As market sinks, couple decides to swap

An OC couple was hunting for a home; they found another family in the same boat, and traded houses
by: Anthony Roberts, Teresa and Larry Walton unpack items in the kitchen of their new home off of Beavercreek Road.

When the housing market started to collapse, Oregon City residents Larry and Teresa Walton saw an opportunity.

After more than a decade in their 1,100 square foot home in Oregon City, they were ready for a move, and conditions were becoming favorable for buyers.

'We thought with the market as it is, this would probably be a good time to be able to move up,' Larry explained.

But first, they would need to sell their own house.

Larry estimated there were a few thousand dollars in minor repairs necessary before the home would be ready to show. With the couple each working 12-hour shifts at jobs in Hillsboro, there was little time to make the necessary fixes.

So they turned to the Internet.

Larry began browsing for a home that fit their needs. They wanted something close to Oregon City but with more space, a bigger yard, and a garage big enough to house Larry's oversized truck. The couple found a home off of Beavercreek Road that fit the bill. Then things got interesting.

After a brief email correspondence with the homeowners - they were selling the house without a realtor - Larry discovered that the primary wage earner had a contracting business that was slowing down as the market lagged. They were a family, and were hoping to downsize to something more manageable.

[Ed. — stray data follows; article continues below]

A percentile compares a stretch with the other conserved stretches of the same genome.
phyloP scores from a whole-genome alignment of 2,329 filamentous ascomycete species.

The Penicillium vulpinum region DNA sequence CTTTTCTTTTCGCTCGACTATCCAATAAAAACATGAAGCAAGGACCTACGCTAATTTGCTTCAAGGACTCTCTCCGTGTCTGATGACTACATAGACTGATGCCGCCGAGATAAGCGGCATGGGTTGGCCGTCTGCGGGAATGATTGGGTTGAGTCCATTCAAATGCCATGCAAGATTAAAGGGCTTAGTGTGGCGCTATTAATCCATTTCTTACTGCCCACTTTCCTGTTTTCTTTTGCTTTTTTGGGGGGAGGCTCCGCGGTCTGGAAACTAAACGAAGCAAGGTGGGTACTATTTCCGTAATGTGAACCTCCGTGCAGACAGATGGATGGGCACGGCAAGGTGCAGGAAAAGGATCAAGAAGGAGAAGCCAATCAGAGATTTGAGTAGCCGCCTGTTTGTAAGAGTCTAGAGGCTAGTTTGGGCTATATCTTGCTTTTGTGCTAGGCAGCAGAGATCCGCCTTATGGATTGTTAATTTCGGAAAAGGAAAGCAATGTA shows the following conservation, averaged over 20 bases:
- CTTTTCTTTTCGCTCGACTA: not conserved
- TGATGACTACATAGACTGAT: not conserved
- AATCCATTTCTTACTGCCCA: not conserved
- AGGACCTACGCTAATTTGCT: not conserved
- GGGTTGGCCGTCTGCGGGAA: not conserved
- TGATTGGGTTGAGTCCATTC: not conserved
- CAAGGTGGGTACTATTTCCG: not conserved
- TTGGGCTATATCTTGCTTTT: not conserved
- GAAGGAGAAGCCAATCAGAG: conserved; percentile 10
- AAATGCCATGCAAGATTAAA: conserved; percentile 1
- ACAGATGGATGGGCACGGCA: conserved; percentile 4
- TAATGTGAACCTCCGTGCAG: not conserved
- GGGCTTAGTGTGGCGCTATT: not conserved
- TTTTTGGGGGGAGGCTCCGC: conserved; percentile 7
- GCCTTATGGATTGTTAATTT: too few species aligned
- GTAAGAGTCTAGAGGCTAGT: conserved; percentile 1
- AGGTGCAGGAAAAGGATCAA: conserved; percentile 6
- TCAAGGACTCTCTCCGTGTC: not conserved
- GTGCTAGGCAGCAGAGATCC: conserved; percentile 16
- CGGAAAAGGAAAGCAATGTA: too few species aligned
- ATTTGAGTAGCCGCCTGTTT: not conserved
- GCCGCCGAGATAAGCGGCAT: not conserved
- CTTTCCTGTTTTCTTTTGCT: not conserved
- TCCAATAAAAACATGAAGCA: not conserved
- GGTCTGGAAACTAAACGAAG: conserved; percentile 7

'I said, well, how about trading homes,' Larry recalled.

Of course, no major transaction is as easy as it sounds in today's real estate market, and the two homeowners faced a number of hurdles, many caused by reluctant lenders in a market some say is over-correcting itself after the sub-prime mortgage fallout.

The Waltons' mortgage broker, who asked not to be named because he since switched companies, said people who are now having trouble getting a loan could have been approved 'by about 30 different banks about a year ago.'

Larry said banks balked at the proposition at first, despite the Waltons' excellent credit rating. Even after lenders warmed to the proposition, there were hoops to jump through, as they questioned the appraisal and the nature of the transaction. Since there were no realtors involved, banks wanted to be sure the house swap was an 'arm's length' transaction and not a mortgage bailout scam.

After working out the complicated swap - one family had to temporarily own both homes - the Waltons are delighted with the deal. Both homeowners got roughly full value from their homes, and both bypassed realtors and their 5 to 7 percent fees. The Waltons let the family whose home they moved into store some items on the property for a month. And the contractor who moved into their old home didn't think the minor repairs Larry had been putting off were a big deal.

'It really worked out to be a cool win-win situation for us,' Larry said. 'I was really thinking we had come up with something unique and creative.'

The Waltons may not be alone, however. In recent weeks, there have been ads popping up on Web sites like for housing swaps. Many of them are even posted by realtors.

One recent search turned up a homeowner in Milwaukie's river district looking to trade their home for something more rural. Another was posted by a SE Sunnyside Road homeowner with a four bedroom house looking to downsize.